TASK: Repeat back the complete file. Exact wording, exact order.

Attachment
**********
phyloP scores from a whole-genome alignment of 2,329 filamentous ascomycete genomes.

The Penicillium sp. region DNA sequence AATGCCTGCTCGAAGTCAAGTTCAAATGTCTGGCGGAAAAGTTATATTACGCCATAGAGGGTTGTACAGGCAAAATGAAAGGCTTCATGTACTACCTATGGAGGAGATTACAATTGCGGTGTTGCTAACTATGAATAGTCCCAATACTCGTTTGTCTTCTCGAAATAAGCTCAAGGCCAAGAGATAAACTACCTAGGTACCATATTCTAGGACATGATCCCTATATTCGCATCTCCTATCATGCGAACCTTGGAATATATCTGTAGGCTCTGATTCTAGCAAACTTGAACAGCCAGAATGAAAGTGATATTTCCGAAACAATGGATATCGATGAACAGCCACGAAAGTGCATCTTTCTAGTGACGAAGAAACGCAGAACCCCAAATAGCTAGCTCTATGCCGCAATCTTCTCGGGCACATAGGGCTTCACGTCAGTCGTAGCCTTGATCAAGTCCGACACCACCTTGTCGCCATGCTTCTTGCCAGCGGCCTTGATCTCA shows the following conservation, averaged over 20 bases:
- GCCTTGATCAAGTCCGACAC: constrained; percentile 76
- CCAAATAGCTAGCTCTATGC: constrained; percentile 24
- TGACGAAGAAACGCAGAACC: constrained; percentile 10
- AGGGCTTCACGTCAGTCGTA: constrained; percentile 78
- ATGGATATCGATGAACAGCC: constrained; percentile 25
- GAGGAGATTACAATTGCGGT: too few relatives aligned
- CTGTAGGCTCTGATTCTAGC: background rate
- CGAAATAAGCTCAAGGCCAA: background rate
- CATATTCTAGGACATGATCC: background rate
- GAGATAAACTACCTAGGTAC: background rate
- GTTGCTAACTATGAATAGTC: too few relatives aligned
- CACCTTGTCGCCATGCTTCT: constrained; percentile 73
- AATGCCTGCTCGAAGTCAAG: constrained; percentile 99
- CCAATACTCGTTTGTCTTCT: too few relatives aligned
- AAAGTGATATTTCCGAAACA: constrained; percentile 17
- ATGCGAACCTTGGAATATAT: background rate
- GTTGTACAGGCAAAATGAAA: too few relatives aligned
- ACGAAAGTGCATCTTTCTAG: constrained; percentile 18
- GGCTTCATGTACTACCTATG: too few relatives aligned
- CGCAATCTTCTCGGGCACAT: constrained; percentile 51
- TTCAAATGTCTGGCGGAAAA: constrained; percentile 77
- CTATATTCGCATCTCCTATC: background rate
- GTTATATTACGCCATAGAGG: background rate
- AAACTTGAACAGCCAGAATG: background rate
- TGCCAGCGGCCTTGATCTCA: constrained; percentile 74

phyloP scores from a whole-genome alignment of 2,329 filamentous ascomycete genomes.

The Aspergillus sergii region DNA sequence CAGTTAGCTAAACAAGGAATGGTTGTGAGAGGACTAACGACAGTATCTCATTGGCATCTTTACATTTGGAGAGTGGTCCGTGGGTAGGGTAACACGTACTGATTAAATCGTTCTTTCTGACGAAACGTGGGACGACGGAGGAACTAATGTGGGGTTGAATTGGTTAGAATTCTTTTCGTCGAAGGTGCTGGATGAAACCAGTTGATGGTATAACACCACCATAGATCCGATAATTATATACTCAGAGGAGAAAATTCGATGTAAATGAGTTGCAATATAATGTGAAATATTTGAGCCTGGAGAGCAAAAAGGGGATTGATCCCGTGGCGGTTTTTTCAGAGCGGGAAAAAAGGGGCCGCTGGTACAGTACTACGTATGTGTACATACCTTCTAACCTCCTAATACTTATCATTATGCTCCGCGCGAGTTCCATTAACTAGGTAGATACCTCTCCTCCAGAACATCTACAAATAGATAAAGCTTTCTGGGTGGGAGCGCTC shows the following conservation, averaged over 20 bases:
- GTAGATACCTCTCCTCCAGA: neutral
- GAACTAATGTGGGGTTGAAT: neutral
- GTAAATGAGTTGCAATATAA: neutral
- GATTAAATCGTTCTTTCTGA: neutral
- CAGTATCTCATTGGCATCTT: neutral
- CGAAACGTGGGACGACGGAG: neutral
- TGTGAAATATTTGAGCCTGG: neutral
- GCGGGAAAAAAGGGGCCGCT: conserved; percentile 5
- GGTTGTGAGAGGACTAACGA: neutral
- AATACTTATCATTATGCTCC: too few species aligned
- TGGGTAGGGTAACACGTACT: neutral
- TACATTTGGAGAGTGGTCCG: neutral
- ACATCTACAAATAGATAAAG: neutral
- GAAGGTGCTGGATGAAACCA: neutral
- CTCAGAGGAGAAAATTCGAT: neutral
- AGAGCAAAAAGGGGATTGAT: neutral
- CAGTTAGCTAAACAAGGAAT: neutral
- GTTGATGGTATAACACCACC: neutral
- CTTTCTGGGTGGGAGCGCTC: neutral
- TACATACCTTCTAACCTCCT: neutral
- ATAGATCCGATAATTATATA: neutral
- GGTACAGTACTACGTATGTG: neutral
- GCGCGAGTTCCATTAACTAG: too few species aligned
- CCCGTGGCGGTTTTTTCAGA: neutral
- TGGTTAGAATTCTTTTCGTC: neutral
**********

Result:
phyloP scores from a whole-genome alignment of 2,329 filamentous ascomycete genomes.

The Penicillium sp. region DNA sequence AATGCCTGCTCGAAGTCAAGTTCAAATGTCTGGCGGAAAAGTTATATTACGCCATAGAGGGTTGTACAGGCAAAATGAAAGGCTTCATGTACTACCTATGGAGGAGATTACAATTGCGGTGTTGCTAACTATGAATAGTCCCAATACTCGTTTGTCTTCTCGAAATAAGCTCAAGGCCAAGAGATAAACTACCTAGGTACCATATTCTAGGACATGATCCCTATATTCGCATCTCCTATCATGCGAACCTTGGAATATATCTGTAGGCTCTGATTCTAGCAAACTTGAACAGCCAGAATGAAAGTGATATTTCCGAAACAATGGATATCGATGAACAGCCACGAAAGTGCATCTTTCTAGTGACGAAGAAACGCAGAACCCCAAATAGCTAGCTCTATGCCGCAATCTTCTCGGGCACATAGGGCTTCACGTCAGTCGTAGCCTTGATCAAGTCCGACACCACCTTGTCGCCATGCTTCTTGCCAGCGGCCTTGATCTCA shows the following conservation, averaged over 20 bases:
- GCCTTGATCAAGTCCGACAC: constrained; percentile 76
- CCAAATAGCTAGCTCTATGC: constrained; percentile 24
- TGACGAAGAAACGCAGAACC: constrained; percentile 10
- AGGGCTTCACGTCAGTCGTA: constrained; percentile 78
- ATGGATATCGATGAACAGCC: constrained; percentile 25
- GAGGAGATTACAATTGCGGT: too few relatives aligned
- CTGTAGGCTCTGATTCTAGC: background rate
- CGAAATAAGCTCAAGGCCAA: background rate
- CATATTCTAGGACATGATCC: background rate
- GAGATAAACTACCTAGGTAC: background rate
- GTTGCTAACTATGAATAGTC: too few relatives aligned
- CACCTTGTCGCCATGCTTCT: constrained; percentile 73
- AATGCCTGCTCGAAGTCAAG: constrained; percentile 99
- CCAATACTCGTTTGTCTTCT: too few relatives aligned
- AAAGTGATATTTCCGAAACA: constrained; percentile 17
- ATGCGAACCTTGGAATATAT: background rate
- GTTGTACAGGCAAAATGAAA: too few relatives aligned
- ACGAAAGTGCATCTTTCTAG: constrained; percentile 18
- GGCTTCATGTACTACCTATG: too few relatives aligned
- CGCAATCTTCTCGGGCACAT: constrained; percentile 51
- TTCAAATGTCTGGCGGAAAA: constrained; percentile 77
- CTATATTCGCATCTCCTATC: background rate
- GTTATATTACGCCATAGAGG: background rate
- AAACTTGAACAGCCAGAATG: background rate
- TGCCAGCGGCCTTGATCTCA: constrained; percentile 74

phyloP scores from a whole-genome alignment of 2,329 filamentous ascomycete genomes.

The Aspergillus sergii region DNA sequence CAGTTAGCTAAACAAGGAATGGTTGTGAGAGGACTAACGACAGTATCTCATTGGCATCTTTACATTTGGAGAGTGGTCCGTGGGTAGGGTAACACGTACTGATTAAATCGTTCTTTCTGACGAAACGTGGGACGACGGAGGAACTAATGTGGGGTTGAATTGGTTAGAATTCTTTTCGTCGAAGGTGCTGGATGAAACCAGTTGATGGTATAACACCACCATAGATCCGATAATTATATACTCAGAGGAGAAAATTCGATGTAAATGAGTTGCAATATAATGTGAAATATTTGAGCCTGGAGAGCAAAAAGGGGATTGATCCCGTGGCGGTTTTTTCAGAGCGGGAAAAAAGGGGCCGCTGGTACAGTACTACGTATGTGTACATACCTTCTAACCTCCTAATACTTATCATTATGCTCCGCGCGAGTTCCATTAACTAGGTAGATACCTCTCCTCCAGAACATCTACAAATAGATAAAGCTTTCTGGGTGGGAGCGCTC shows the following conservation, averaged over 20 bases:
- GTAGATACCTCTCCTCCAGA: neutral
- GAACTAATGTGGGGTTGAAT: neutral
- GTAAATGAGTTGCAATATAA: neutral
- GATTAAATCGTTCTTTCTGA: neutral
- CAGTATCTCATTGGCATCTT: neutral
- CGAAACGTGGGACGACGGAG: neutral
- TGTGAAATATTTGAGCCTGG: neutral
- GCGGGAAAAAAGGGGCCGCT: conserved; percentile 5
- GGTTGTGAGAGGACTAACGA: neutral
- AATACTTATCATTATGCTCC: too few species aligned
- TGGGTAGGGTAACACGTACT: neutral
- TACATTTGGAGAGTGGTCCG: neutral
- ACATCTACAAATAGATAAAG: neutral
- GAAGGTGCTGGATGAAACCA: neutral
- CTCAGAGGAGAAAATTCGAT: neutral
- AGAGCAAAAAGGGGATTGAT: neutral
- CAGTTAGCTAAACAAGGAAT: neutral
- GTTGATGGTATAACACCACC: neutral
- CTTTCTGGGTGGGAGCGCTC: neutral
- TACATACCTTCTAACCTCCT: neutral
- ATAGATCCGATAATTATATA: neutral
- GGTACAGTACTACGTATGTG: neutral
- GCGCGAGTTCCATTAACTAG: too few species aligned
- CCCGTGGCGGTTTTTTCAGA: neutral
- TGGTTAGAATTCTTTTCGTC: neutral